This article provides a practical outline for using Time Series analysis to surface anomalies on security event log data sources, visualizing and alerting on anomalies for further investigation in Azure Sentinel.
We will describe the various functions which are used in compiling the query and how to use those KQL queries to either visualize the output or transform it into tabular data outputs to configure alerts on specific anomalies.
What is Time Series data?
Per Wikipedia, Time Series is a series of data points indexed (or listed or graphed) in time order. The data points are often discrete numeric points such as frequency of counts or occurrences against a column of the dataset.
Time series analysis and forecasting is effectively used in multiple sectors, , IoT, service monitoring etc to identify meaningful statistics from historical data as well as predicting future outcomes.
We will keep the overview short and simple for the scope of this article and focus on applied techniques on security event log data sources.
When to use Time Series analysis:
By analyzing time series data over an extended period, we can identify time-based patterns (e.g. seasonality, trend etc.) in the data and extract meaningful statistics which can help in flagging outliers. A particular example in a security context is user logon patterns over a period of time exhibiting different behavior after hours and on weekends: computing deviations from these changing patterns is rather difficult in traditional atomic detections with static thresholds. KQL built-in functions can automatically identify such seasonality and trend from the input data and take it into consideration when flagging anomalies.
To prepare data for time series analysis, select the data sources and the data points associated with it.
These data points can then be transformed series of aggregated values against continuous time intervals from the original data.
Ideally, the dataset in scope should have consistent values populated for most of the time windows. If there are too many missing data points, the outlier results may be affected.
However, make-series operator used to prepare the time series data inserts values for missing time window intervals. By default it sets value to 0 for missing values, you also have control to change default values to avg() or any other constants by setting it to default argument of make-series.
Typical time series analysis workflow involves below steps:
Data transformation and Time series analysis with KQL built-in functions and operators:
The KQL operators and functions below are generally used to compile time series-based detections in Kusto. Check the reference section for more operators to customize the analysis or read more about its syntax and usage.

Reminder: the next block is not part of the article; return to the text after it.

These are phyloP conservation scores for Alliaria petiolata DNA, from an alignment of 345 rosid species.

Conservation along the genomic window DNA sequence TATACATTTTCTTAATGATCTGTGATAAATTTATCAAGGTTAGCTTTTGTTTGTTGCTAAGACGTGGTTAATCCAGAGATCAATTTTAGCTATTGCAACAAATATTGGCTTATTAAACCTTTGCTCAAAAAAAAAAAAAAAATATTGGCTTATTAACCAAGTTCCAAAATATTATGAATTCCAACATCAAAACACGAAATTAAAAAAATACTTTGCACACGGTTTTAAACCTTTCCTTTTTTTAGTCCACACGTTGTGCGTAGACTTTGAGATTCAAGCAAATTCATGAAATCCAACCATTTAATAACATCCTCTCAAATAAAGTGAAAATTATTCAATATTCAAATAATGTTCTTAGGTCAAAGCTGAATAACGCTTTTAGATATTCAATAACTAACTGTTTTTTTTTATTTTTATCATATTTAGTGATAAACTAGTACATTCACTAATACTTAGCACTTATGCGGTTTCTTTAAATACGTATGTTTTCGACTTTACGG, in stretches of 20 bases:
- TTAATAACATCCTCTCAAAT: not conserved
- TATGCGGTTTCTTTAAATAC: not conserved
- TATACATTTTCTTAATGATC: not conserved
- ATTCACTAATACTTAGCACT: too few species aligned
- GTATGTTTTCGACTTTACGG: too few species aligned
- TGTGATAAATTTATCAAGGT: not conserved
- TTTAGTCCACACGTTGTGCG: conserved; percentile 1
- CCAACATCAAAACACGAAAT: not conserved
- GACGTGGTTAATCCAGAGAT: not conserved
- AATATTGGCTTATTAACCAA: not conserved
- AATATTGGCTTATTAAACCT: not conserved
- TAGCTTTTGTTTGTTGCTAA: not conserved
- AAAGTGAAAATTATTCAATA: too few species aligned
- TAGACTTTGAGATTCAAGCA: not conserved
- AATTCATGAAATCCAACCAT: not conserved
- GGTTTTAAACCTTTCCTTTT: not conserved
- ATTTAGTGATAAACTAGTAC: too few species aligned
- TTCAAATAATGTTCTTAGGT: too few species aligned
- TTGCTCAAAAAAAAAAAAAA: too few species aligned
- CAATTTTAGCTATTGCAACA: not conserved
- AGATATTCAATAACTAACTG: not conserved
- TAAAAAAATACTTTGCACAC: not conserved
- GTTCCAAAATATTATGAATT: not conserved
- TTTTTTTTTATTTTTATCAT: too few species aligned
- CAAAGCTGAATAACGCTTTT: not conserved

Apart from using KQL built-in functions, one can also load input data in data frame and then use other time series methods/libraries in Python and R language via Jupyter notebook. However built-in functions natively available in KQL are optimized for performance and works efficient on large scale of data.
The most convenient way of using these functions is applying it to the results of make-series operator which will transform your input data into multi-value series ready to either plot on time chart or alert on outliers.
This operator creates a series of specified aggregated values along specified axis. It is used to aggregate data points in a series by specified column available in data source schema. This will transform multi row table output into a single row as multi-value array. The operator also fills in 0 automatically for missing values or you can override with default option with average.
This function applies a decomposition transformation on a series. It takes time series data prepared by make-series and decompose it to seasonal, trend and residual components.
This function is for anomaly detection which is based on series decomposition (refer to series_decompose())
It takes an expression containing a series (dynamic numerical array) as input and extract anomalous points with scores. anomaly detections used with this function are based on Tukey’s test. The function has several parameters including AD_method, threshold, seasonality and trend which are explained below.
This operator is primarily used to expand results of time series analysis decomposition functions which are originally a collection of multi value array into associated timestamps and data points with total, baseline counts and score as individual rows. This output is useful to filter out just the anomalies which are then used to alerting purpose or join against other tables on timestamp columns to gather additional context around anomalies.
Decomposing Time series as a Kusto Query:
Below is a representation of various sections of Time series analysis and corresponding Kusto Query templates to understand it better. The queries consist of different steps such as data preparation, visualizing the results or alerting on the outliers.
Visualizing the decomposition and anomalies from the results of the Time Series Data.
Configure alerts on specific outliers from the results of the Time Series Analysis
Investigate anomalies by joining it against base logs to populate additional fields
Practical Time Series Analysis applications on Security Event Log Data sources:
As part of security monitoring and incident response, analysts often develop several detections based on static thresholds within a specified time interval window. Traditionally this threshold value is identified manually by historical trend of events and is configured as a static value in the detection. e.g. brute force attack may have logic of 50 logon failures in 1 min etc.
It is often cumbersome to take various patterns at different time intervals such as after hours, weekends into considerations while flagging anomaly which results in false positives and often addressed by maintaining whitelist manually.
In addition, despite of static threshold being reached/ exceeded slightly, the results are often uninteresting and generate false positives for analysts. As part of triage, analyst improve detections via whitelisting over the period to reduce false positive rate.